“That little building is a poem.”
To create his own poem, Pei collaborated with the sun. “The form comes to life under light,” he says of his Museum of Islamic Art, which opens in Doha, Qatar, this fall. “It doesn’t matter where you build, but when you are building under the desert sun, it becomes more important. Form doesn’t need to be complicated. The light gives it so much life. In northern architecture–the cathedrals of Europe and all the little churches–the details, the carving of stone, become necessary because the light is not there to help you very much. You have to enrich surfaces. The desert reduces form to its simplest nature. There is no need for gargoyles or flying buttresses in the desert.
“The stronger the light plays into it, the more architecture tends to be simple; the light itself can enrich simple forms,” he says. “The Pyramids are perfect, but you can’t put the Pyramids in the middle of Manhattan. In the desert, the combination of light and form makes it perfect.”
Pei’s Architectural Mark on MIT
When I. M. Pei began designing buildings for MIT in the 1960s, he had just finished a low-cost-housing project in Manhattan’s Kips Bay. The Institute, he says, gave him the opportunity to move beyond a developer-architect relationship to a client-architect relationship: “I was a member of a development company, almost a hired hand. But I became an independent practitioner with MIT.” He designed the Green Building for earth sciences (1964), the Dreyfus chemistry building (1969), the Landau chemical-engineering building (1976), and the Wiesner Building (1984, above), which houses the MIT Media Lab.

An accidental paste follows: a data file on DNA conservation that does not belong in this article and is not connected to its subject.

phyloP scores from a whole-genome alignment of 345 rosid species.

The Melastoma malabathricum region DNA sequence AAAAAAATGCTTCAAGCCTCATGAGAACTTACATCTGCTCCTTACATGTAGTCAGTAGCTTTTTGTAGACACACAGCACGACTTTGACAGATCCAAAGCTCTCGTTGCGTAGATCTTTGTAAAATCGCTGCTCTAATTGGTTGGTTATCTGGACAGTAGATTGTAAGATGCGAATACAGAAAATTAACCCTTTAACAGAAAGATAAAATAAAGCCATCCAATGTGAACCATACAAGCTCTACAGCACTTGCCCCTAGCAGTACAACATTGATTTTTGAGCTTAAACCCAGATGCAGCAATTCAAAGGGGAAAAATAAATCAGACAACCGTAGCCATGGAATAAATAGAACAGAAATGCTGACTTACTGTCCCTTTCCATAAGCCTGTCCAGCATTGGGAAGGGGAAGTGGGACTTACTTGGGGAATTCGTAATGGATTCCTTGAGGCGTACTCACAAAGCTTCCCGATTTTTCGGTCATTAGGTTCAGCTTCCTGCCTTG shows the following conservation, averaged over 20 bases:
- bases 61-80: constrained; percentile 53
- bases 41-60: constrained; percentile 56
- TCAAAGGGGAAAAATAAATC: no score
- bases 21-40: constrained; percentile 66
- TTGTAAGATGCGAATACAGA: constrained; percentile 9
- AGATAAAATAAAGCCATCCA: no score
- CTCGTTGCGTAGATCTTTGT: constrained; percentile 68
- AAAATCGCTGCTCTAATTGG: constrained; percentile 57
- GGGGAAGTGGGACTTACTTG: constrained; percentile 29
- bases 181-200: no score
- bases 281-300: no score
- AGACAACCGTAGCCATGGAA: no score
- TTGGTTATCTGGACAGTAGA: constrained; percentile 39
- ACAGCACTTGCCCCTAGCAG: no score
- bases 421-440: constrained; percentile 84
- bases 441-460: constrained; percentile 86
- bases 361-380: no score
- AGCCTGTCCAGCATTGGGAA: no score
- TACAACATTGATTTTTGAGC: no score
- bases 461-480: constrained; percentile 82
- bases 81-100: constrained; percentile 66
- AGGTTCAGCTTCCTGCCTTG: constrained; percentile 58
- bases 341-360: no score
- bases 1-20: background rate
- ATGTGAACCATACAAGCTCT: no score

The Wiesner Building, he says, was an “interesting combination of architecture and art,” a collaboration that incorporated Kenneth Noland’s artwork directly into the design. And because the building would mark the edge of East Campus, “we made a big gateway there that not only enters into the Media Lab but enters into the East Campus,” Pei says.